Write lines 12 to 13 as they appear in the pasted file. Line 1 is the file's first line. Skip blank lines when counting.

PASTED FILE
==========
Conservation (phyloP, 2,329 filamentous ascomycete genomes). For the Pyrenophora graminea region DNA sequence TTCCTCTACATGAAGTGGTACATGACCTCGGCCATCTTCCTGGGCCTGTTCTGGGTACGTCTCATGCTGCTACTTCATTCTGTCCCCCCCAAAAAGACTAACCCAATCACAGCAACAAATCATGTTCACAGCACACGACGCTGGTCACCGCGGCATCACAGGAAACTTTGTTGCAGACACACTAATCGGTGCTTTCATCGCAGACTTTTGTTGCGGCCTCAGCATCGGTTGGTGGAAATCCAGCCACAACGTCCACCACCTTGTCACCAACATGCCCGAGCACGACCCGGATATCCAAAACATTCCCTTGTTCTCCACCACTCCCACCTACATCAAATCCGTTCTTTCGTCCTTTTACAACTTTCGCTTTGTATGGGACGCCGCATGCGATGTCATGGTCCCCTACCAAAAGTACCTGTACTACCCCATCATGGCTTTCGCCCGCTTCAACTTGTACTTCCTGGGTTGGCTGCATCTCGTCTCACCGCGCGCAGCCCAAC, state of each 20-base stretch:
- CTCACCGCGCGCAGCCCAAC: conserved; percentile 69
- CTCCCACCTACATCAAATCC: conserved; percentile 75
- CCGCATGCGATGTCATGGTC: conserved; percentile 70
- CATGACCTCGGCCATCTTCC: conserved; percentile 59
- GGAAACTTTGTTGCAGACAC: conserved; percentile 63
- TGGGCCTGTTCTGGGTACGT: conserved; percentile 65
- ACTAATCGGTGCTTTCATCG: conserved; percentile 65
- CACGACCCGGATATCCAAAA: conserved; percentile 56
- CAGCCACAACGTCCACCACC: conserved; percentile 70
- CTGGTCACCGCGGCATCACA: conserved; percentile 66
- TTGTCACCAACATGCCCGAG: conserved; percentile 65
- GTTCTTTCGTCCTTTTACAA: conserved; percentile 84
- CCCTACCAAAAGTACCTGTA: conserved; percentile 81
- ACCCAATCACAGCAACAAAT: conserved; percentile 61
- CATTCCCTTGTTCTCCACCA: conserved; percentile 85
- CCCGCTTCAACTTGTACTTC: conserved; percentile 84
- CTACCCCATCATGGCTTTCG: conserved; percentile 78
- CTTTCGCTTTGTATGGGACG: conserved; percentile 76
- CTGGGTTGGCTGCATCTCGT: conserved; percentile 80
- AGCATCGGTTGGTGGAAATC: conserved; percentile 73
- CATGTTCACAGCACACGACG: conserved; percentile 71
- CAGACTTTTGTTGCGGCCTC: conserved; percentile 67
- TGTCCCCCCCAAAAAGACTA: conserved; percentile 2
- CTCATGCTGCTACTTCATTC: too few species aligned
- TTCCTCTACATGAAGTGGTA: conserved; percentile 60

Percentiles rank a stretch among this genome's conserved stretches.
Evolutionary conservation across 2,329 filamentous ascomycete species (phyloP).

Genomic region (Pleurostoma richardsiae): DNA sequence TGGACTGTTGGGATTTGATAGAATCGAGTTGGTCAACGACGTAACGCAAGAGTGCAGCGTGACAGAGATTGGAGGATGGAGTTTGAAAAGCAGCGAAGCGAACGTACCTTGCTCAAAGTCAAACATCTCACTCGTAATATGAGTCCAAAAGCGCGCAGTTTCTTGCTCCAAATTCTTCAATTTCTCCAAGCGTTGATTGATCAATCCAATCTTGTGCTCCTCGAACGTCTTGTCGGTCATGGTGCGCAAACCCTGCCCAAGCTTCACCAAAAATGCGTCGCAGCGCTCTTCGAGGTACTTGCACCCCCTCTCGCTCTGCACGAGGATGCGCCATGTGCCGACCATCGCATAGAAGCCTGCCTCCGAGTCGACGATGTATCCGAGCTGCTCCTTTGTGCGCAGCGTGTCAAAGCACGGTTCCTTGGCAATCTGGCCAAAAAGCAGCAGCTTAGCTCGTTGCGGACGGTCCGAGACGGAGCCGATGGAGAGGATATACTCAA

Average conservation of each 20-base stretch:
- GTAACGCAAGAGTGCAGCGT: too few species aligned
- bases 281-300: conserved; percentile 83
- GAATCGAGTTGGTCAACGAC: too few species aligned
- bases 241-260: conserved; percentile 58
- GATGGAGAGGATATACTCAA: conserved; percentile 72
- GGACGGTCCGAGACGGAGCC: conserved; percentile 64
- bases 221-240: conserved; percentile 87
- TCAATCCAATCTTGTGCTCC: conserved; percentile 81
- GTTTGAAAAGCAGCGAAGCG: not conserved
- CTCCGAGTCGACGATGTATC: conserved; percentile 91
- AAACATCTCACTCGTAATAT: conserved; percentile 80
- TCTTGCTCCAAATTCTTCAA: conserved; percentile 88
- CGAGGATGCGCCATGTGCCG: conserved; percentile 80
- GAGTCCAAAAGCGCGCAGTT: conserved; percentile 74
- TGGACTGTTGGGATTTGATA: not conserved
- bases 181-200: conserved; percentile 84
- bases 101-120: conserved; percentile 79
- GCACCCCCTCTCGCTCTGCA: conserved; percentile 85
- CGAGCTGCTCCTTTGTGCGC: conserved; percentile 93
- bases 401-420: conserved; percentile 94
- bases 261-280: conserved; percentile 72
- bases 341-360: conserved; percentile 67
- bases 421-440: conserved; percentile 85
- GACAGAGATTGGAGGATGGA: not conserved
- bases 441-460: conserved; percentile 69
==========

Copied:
- TTGTCACCAACATGCCCGAG: conserved; percentile 65
- GTTCTTTCGTCCTTTTACAA: conserved; percentile 84